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Watch: OneShot — Subway Strangers

The legendary American photographer Walker Evans spent three years secretly capturing images of passengers in the New York Subway. He produced the Many Are Called series (1938-1941) by hiding his camera in his coat, and making the shutter release button accessible up his sleeve. Best known for his work through the Great Depression, Evans was interested throughout his career by documenting people in their everyday lives.

Many Are Called — © Walker Evans/Metropolitan Museum of Art / OneShot

Jeff Rosenheim, chief curator of photography at The Metropolitan Museum, has written 10 books on Evans. He describes Evans' process of taking his secret subway photos, where the subjects are unaware that they are being photographed, often seeming to be lost in their own thoughts. When multiple passengers are brought together in a single Evans frame, they are forever bound together in the urban portrait.


OneShot is a new digital format to tell the story of a single photograph in an immersive one-minute video.

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Society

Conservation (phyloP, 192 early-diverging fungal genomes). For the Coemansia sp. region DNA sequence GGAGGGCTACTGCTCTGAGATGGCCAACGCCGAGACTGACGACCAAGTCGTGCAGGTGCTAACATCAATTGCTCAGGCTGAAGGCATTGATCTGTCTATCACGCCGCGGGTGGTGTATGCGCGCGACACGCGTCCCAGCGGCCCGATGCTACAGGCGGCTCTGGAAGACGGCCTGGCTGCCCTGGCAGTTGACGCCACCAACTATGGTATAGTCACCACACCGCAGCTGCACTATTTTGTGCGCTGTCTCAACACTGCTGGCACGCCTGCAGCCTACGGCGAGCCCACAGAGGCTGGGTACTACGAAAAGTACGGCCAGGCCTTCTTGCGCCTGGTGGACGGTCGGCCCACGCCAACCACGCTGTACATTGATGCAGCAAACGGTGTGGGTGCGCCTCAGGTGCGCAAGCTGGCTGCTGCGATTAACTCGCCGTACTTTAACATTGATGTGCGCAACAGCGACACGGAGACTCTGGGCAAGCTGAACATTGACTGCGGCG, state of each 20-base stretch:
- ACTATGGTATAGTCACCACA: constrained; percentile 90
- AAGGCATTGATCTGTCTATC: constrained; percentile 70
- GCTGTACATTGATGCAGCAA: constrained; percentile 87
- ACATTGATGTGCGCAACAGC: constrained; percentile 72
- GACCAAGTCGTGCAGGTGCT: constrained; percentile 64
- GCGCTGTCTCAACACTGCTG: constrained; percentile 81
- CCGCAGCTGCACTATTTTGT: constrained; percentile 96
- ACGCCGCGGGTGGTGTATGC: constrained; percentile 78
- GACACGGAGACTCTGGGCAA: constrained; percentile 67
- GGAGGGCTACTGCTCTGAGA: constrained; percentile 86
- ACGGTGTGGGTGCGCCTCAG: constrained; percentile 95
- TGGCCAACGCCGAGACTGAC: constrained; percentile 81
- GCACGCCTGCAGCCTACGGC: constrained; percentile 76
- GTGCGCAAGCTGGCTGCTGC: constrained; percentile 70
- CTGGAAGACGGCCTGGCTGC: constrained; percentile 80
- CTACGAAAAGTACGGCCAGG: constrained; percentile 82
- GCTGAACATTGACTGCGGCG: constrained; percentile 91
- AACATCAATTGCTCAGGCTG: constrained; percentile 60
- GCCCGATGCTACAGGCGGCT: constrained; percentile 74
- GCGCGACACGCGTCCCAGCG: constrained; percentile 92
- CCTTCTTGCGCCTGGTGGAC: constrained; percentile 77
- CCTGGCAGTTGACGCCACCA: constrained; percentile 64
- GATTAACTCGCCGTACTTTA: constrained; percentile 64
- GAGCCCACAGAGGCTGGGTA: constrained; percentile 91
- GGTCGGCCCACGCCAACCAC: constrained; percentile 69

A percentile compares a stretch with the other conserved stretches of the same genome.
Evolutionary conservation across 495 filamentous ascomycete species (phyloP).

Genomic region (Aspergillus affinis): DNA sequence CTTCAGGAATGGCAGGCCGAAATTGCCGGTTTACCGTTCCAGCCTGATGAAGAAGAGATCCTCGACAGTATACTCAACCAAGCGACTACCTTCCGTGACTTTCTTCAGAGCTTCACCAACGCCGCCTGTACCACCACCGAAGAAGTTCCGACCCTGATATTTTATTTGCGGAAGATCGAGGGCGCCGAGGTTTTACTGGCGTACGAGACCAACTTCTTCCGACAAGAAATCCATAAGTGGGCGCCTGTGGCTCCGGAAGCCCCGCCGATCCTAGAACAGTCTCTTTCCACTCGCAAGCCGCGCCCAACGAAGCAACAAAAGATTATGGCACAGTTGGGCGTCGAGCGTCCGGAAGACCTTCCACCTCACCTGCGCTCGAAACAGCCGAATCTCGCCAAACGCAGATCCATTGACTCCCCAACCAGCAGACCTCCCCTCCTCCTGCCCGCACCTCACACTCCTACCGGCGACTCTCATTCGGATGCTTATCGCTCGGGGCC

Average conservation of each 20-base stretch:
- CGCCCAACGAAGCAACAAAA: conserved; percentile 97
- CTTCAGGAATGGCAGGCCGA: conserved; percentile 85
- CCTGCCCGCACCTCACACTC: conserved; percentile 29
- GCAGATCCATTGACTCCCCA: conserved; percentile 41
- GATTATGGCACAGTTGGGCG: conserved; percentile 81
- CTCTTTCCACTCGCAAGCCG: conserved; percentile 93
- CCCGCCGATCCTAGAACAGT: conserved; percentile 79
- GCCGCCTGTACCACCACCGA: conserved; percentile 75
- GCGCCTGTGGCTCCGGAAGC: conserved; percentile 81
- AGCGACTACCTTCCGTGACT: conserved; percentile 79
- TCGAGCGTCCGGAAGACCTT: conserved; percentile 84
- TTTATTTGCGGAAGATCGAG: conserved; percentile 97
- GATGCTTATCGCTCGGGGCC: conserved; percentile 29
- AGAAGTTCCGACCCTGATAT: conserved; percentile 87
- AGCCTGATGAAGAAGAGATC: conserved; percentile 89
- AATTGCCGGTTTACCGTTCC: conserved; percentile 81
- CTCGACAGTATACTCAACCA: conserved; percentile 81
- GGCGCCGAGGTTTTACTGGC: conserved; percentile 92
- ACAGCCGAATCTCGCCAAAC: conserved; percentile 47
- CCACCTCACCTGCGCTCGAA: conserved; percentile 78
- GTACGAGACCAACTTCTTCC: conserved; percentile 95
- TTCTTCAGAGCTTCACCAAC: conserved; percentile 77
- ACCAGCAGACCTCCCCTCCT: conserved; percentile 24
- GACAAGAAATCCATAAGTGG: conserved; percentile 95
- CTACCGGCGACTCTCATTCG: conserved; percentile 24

Now They're Diagnosing Burnout's Never-Quit Cousin: Burn-On

Feeling overworked but not yet burned out? Often the problem is “burn-on,” an under-researched phenomenon whose sufferers desperately struggle to keep up and meet their own expectations — with dangerous consequences for their health.

Now They're Diagnosing Burnout's Never-Quit Cousin: Burn-On

Burn-out is the result of sustained periods of stress at work

Beate Strobel

At first glance, Mr L seems to be a successful man with a well-rounded life: middle management, happily married, father of two. If you ask him how he is, he responds with a smile and a “Fine thanks”. But everything is not fine. When he was admitted to the psychosomatic clinic Kloster Diessen, Mr L described his emotional life as hollow and empty.

Although outwardly he is still putting on a good face, he has been privately struggling for some time. Everything that used to bring him joy and fun has become simply another chore. He can hardly remember what it feels like to enjoy his life.

For psychotherapist Professor Bert te Wildt, who heads the psychosomatic clinic in Ammersee in Bavaria, Germany, the symptoms of Patient L. make him a prime example of a new and so far under-researched syndrome, that he calls “burn-on”. Working with psychologist Timo Schiele, he has published his findings about the phenomenon in a book, Burn-On.

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